It seems simple: You buy products at low prices; you resell those products at a profit. Unfortunately, having a successful reselling business is more complicated than acting as a price-inflating middle man. As with any new business venture, reselling takes copious amounts of research before you can make your first purchase from a supplier. Here are some valuable lessons to guide you as you start a reselling business with a hope for success.

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Understand Your Product

No reseller peddles everything. The reason for this is plain: No salesperson can come close to being an expert on every product under the sun, so customers rarely trust businesses that offer an all-embracing stock. Ideally, your reselling business will focus its efforts on marketing a single valuable product, or at least a specific industry, like technology or health and beauty. Then, you should work to thoroughly understand your product(s), memorizing its details like you will be tested ? because you will be.

Understand Your Product’s Market 

Just as you cannot sell everything, you will not be able to sell to everyone. Before you accumulate products to resell, you should have a handle on your target market. Through research, you should have concrete answers to the following questions:

  • What demographics make up your audience?
  • How does your audience think and behave?
  • What does your audience want?
  • What challenges does your audience have?
  • How does your product help your audience?
  • What drives your audience to make purchases?
  • What media does your audience use most frequently?

Often, you can use secondary research published online to use in pursuit of these answers, but you may also wish to complete your own market research for more personalized results. Armed with this information about your customers, you will have more success in marketing and selling your products.

Understand Your Suppliers

Few manufacturers actually sell their products themselves, which means it won’t be particularly difficult to find a supplier for your reselling business. However, finding the right supplier takes time, energy, and more research. There are several qualities that compose a good supplier: high-quality goods, fair prices, availability, dependability, and good customer service are but a few.

It is also beneficial to have a distributor that offers services on top of providing products. For communications resellers, working with KBZ will net them Cisco products, as well as sales, training, and marketing programs to ensure they fully understand the products and how best to sell and market them.

Understand Your Partners 

Some reselling industries require not only suppliers and customers but partners that facilitate the sale of products. Of course, you should avoid jumping head-first into any partnership. Though you may need a partner to succeed, it is still crucial that you thoroughly read the partnership agreements to ensure your partner doesn’t take more than it is due.

When selecting a partner, it’s good to understand how close they are to you as this could help reduce shipping costs and speed up how quickly you can provide products to your clients. Also, you want a supplier you feel confident communicating with, so when your customers’ needs change, you can ask your distributor to change without fear.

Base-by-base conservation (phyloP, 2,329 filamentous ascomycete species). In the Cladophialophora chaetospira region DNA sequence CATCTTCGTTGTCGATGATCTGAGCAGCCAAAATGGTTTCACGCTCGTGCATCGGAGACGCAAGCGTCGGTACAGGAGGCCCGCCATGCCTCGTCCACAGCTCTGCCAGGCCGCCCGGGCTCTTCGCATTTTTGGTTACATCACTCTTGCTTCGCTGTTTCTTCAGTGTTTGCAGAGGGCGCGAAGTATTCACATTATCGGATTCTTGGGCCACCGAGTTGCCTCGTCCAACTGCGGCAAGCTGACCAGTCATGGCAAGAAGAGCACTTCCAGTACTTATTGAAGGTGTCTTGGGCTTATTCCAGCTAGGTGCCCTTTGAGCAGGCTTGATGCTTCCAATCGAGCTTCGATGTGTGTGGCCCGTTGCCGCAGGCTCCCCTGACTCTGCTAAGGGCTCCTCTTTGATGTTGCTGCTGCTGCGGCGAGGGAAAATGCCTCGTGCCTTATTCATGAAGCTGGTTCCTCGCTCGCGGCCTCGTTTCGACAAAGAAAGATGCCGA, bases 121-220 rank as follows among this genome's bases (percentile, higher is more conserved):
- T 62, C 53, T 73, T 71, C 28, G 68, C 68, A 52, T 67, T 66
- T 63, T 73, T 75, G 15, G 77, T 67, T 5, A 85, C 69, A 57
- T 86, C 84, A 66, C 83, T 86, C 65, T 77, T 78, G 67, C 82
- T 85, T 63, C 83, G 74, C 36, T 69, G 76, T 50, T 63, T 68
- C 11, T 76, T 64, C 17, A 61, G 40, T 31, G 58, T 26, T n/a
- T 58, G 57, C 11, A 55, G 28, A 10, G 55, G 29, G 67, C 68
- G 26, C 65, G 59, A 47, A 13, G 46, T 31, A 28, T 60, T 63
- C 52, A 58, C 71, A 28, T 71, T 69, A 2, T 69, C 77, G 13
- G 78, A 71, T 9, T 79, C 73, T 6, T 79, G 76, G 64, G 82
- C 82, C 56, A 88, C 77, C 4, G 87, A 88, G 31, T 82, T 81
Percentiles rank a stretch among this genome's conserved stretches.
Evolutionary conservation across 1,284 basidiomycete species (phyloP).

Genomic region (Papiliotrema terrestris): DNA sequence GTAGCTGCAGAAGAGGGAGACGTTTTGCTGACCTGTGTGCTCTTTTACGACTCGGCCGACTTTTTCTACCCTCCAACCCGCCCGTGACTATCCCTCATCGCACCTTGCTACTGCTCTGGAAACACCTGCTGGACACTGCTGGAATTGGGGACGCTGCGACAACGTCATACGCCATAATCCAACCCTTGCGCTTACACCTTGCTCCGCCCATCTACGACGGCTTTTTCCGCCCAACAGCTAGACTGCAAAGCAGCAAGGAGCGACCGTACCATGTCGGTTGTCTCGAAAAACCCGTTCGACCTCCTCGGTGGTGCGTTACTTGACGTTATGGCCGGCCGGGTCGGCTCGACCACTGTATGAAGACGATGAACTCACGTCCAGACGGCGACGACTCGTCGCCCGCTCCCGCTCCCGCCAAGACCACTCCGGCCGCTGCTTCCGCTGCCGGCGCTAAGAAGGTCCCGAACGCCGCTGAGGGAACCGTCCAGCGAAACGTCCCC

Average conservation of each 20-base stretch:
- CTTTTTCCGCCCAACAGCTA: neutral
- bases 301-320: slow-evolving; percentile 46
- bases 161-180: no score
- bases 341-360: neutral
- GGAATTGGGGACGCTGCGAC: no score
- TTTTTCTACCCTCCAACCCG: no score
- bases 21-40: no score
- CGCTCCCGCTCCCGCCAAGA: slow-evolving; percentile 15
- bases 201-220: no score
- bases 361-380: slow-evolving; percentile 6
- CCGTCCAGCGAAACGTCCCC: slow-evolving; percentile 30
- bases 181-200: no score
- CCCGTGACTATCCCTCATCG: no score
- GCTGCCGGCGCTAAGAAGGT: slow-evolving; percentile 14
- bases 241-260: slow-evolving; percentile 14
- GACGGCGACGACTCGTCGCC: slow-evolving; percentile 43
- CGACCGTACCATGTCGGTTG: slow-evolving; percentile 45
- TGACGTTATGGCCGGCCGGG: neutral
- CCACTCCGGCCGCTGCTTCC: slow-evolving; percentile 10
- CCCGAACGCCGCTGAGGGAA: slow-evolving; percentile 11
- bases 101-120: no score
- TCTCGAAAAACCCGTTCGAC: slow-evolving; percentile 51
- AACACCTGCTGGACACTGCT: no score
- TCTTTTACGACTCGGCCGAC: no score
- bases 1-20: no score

Understand Your Competitors 

The less competition you have, the more you stand to profit. However, it is highly unlikely that you will find a lucrative reselling industry that does not already have at least one or two competitors. Sometimes, suppliers will limit the number of resellers in a particular region to prevent price wars that cause profits to plummet. Thus, it is essential that you get to know your competition before you begin. Most importantly, you must investigate your competitor’s prices and marketing methods. Then, you can set your own reselling company apart with better products, better prices, and a distinctive business identity.

Understand Common Mistakes

Even after all this research, you will probably make a few blunders during the first few months of operation. Fortunately, you can avoid the worst (and most common) by learning from other resellers’ mistakes.

  • Not adding value. Value-added resellers (VARs) are some of the most sought-after companies in the business. If you can find a way to enhance your product ? perhaps by bundling it with other useful products or services ? clients will come to you.
  • Improperly calculating price. Prices that are too low prevent you (and your suppliers) from earning profit, while prices that are too high will drive your audience away. The process of pricing is delicate but crucial to your business’s survival.
  • Failing to understand. It might seem that reselling doesn’t require the ingenuity of regular business, but reselling is work just like anything else. Once you put in the research, you have a much better shot at succeeding, so you should put off opening your doors until you truly understand what reselling is about.